When evaluating audience integrations, it’s important to select the right processing type for your use case. For example, if you’re aiming to forward audiences across systems to power personalized messaging, it’s important to use a stream processing-based audience integration. Using bulk processing for this purpose may lead you to deliver a personalized product offer to a customer who has already bought that product in the time since the audience was last updated. For non-time sensitive audience use cases, such as analyzing the past purchasing behavior of a customer segment, bulk processing-based audiences are a suitable choice. 

But faster is always better, right? Not necessarily. On the data processing side, streaming requires a system that is able to support high-volume writes, which can be expensive. On the data consumption side, destination tools need to allow you to activate, analyze, and connect data as it is made available. For this reason, stream processing integrations are not the best option for all circumstances.

Audience integrations are key for successful user data activation. No matter how rich your data is, leaving it in dashboards and databases often leaves marketers frustrated that they can’t execute user experience ideas. Audience integrations fill this gap by connecting user data from all the systems and all the teams (even the cool ML-augmented traits you've built in-house) to communication channels, making it possible to deliver personalised messaging (emailing, remarketing, notifications etc.).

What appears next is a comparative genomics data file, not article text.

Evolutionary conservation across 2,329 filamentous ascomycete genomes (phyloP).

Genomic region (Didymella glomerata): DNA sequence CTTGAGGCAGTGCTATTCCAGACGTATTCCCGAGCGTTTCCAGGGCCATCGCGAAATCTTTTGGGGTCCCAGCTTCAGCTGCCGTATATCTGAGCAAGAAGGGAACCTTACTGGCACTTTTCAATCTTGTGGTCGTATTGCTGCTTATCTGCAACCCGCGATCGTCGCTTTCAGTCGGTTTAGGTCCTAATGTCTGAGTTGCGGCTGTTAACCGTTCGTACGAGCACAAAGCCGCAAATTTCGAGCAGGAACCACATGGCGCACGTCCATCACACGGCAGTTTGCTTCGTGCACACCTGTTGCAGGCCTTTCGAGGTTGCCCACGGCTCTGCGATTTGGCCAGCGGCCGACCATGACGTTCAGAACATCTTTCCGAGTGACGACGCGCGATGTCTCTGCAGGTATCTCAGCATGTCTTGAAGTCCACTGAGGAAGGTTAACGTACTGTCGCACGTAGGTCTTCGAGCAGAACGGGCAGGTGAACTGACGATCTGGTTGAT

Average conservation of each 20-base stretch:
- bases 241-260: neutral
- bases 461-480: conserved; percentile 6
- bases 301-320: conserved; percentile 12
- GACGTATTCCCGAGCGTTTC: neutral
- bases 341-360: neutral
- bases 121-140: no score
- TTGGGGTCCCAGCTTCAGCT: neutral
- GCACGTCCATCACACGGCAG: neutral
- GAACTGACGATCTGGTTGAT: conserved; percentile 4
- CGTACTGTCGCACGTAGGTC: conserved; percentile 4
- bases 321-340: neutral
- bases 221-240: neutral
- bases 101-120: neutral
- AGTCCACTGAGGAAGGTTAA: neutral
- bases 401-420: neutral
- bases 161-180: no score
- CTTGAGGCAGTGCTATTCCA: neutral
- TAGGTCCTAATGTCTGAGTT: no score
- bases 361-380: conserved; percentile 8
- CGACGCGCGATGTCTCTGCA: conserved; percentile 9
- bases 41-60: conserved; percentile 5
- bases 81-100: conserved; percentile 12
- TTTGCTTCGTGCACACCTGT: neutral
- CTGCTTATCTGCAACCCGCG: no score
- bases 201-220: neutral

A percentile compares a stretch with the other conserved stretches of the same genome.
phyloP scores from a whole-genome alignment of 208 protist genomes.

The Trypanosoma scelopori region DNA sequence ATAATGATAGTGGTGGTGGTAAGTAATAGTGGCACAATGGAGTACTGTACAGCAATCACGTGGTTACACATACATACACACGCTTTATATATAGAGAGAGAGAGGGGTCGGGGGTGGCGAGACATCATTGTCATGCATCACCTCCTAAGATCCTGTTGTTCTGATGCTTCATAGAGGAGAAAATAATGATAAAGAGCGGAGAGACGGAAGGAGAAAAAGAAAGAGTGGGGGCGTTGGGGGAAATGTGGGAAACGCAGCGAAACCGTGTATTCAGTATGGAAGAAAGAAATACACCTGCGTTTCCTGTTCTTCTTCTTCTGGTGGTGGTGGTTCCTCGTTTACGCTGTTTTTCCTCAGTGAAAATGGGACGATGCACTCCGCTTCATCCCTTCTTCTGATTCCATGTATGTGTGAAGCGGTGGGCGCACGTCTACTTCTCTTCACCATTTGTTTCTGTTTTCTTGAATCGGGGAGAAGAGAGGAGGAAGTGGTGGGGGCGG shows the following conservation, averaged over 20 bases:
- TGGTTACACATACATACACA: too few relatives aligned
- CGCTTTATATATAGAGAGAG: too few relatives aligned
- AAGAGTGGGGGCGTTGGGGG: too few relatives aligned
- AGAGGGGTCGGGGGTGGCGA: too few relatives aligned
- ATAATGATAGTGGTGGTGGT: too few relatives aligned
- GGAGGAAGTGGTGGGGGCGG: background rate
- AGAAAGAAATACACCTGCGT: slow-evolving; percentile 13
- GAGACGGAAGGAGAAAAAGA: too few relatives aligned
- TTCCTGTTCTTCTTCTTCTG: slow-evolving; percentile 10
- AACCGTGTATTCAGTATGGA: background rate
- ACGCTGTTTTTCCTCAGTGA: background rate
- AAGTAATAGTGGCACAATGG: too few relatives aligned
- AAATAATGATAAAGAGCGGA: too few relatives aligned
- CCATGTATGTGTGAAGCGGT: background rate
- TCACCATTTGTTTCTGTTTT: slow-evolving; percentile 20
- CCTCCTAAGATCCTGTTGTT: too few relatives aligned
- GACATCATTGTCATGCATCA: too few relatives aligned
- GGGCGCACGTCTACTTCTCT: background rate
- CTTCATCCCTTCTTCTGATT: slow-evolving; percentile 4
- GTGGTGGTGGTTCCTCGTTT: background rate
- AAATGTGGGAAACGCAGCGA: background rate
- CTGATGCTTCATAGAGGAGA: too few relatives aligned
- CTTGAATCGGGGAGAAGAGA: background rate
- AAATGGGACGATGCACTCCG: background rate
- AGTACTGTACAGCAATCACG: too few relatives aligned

Vincent Crochet

Chief Technology Officer at Human37

Bi-directional integrations

The most successful teams use data to evolve the customer experience over time, testing-and-learning across channels. From a technical perspective, doing so requires more than being able to send data from point A to point B. 

Bi-directional integrations allow you to both send data to a destination and receive data from that same destination. Through bi-directional integrations, you can build round-trip data flows that make it easier to surface insights and apply them to decisions. Let’s walk through an example:


Say you want to send a targeted offer to a group of new mobile app users. To begin, you would forward an audience segment from your CDP to your push notification tool using your CDP’s Audience integration with the push tool. Next, you would use the audience received as the target segment for the push notification experience you have designed. As the push notifications are delivered, you can ingest notification engagement data from your push tool into your CDP using a real-time streaming integration offered, thus completing a round-trip data flow. Finally, you can use this push engagement data, now available in your CDP, to define an audience of users that were sent the push message but did not open the message or later convert. This audience can be connected to your advertising system of choice via an Audience integration for retargeting.

Tips for evaluating integrations

As you evaluate SaaS tools, especially Customer Data Platforms, it’s important to always validate that the integrations promised by a vendor meet your needs. A few guiding questions that you can keep in mind are:

  • Can this integration forward data fast enough for my use case?
  • Can my existing tools receive data at the speed at which this integration will forward it?
  • Can this integration enrich forwarded data with the attributes I need (customer identifiers, consent state, etc.)?
  • Can this integration share complete audience segments?

mParticle supports a number of kinds of integrations, including streaming processing-based integrations with enrichment, real-time and batch audience integrations, and bi-directional integrations (which are called Feeds in the mParticle platform). You can learn more about mParticle integrations and browse our library by integration type here.

Additionally, learn how mParticle integrations can be used to power use cases across marketing, product management, and data engineering in our integration use case library here.